In these latitudes forestry trees grow slowly and reach maturity, for saw milling purposes, at between 55 and 100+ years depending on the species grown.
War-time fellings took 60% of our woodlands and a violent storm completely devastated the remaining forest cover on the estate in 1953. Essentially we had to start again. Clearing up the fallen trees was no easy matter for this was before the chainsaw had arrived in the area. Cross-cut saws and axes were the tools of the trade.
While the clearing up operation was ongoing fir-cones were collected and dried in a barn. The seed that fell from the cones was carefully collected and germinated. Two years later they were transplanted into a tree nursery and after another two years they were deemed ready to be planted out in the forest.
In the period from 1956 to 1972 over 1,250,000 trees were planted.
The large trees in the policy grounds survived the storm and are older. There are some fine examples of beech, oak, ash and sycamore and also some North American species such as Douglas and Noble Firs. The tallest Douglas Firs, planted only 80 years ago, are over 160′ tall and growing strongly.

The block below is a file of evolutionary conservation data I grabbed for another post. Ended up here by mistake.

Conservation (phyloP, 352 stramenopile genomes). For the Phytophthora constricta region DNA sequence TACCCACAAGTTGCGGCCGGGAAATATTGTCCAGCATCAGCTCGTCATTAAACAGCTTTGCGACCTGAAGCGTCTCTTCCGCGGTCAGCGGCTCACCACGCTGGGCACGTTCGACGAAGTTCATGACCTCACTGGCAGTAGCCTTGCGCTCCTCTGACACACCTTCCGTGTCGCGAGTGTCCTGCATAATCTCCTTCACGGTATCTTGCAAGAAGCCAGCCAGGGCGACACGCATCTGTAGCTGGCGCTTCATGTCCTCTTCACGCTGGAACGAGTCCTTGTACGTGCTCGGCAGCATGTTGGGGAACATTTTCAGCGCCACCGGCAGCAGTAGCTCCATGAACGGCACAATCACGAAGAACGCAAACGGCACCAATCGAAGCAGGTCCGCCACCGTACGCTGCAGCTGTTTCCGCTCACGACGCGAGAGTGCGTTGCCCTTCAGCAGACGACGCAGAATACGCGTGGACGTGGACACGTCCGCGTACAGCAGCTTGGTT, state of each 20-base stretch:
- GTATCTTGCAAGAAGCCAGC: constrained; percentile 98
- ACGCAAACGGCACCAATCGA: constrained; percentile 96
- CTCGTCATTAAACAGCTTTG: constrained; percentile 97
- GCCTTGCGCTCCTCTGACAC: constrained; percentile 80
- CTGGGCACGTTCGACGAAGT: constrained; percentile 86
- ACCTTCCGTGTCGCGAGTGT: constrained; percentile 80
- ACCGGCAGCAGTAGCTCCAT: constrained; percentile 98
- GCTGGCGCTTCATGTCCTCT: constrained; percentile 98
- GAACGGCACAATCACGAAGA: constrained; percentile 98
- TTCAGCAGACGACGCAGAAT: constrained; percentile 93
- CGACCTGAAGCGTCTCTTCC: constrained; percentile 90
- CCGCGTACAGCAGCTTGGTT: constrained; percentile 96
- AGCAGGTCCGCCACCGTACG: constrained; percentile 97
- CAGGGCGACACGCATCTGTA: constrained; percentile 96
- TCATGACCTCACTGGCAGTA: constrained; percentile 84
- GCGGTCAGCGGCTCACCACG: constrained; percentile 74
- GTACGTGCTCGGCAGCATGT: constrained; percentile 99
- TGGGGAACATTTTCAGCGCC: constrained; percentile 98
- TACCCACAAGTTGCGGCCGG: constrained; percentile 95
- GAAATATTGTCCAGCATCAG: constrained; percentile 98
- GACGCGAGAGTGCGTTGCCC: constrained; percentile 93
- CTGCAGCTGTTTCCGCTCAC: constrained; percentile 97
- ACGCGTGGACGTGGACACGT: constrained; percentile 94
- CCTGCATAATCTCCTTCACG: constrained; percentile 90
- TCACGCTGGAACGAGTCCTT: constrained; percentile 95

The timber price is subject to the vagaries of international markets and exchange rates, while ever-increasing haulage rates cause a problem for this bulky low-value product. Consequently we are aiming to change to forestry based primarily on low input natural regeneration where this can be achieved. The output is lower but, if it costs next-to-nothing to grow the stuff, . . .
In 1987 we started a timber harvesting and marketing co-operative with our neighbouring estates and this now handles over 30,000 tons of timber per annum.
A recent output of our forest is biomass – the fuel used to heat the castle is from our woods. About 4% of the annual growth of the woods is used in this way.
Some of our woodlands are also used for access – we have formal arrangements with groups for Orienteering, Off-road Driving and Trial Riding.
Just over 50% of the estate is under trees and this helps us fix more carbon than we release through our activities.
Would you like to learn more about Kincardine Castle & Estate? Please get in touch with our friendly team for more information.
Some kind words from our previous guests…
“Sincere thanks for all your hospitality, and for those thoughtful touches; a quilt for a sleepy six-year-old; a little chat with someone sitting alone; deep local knowledge that helps tease out a memory from another.”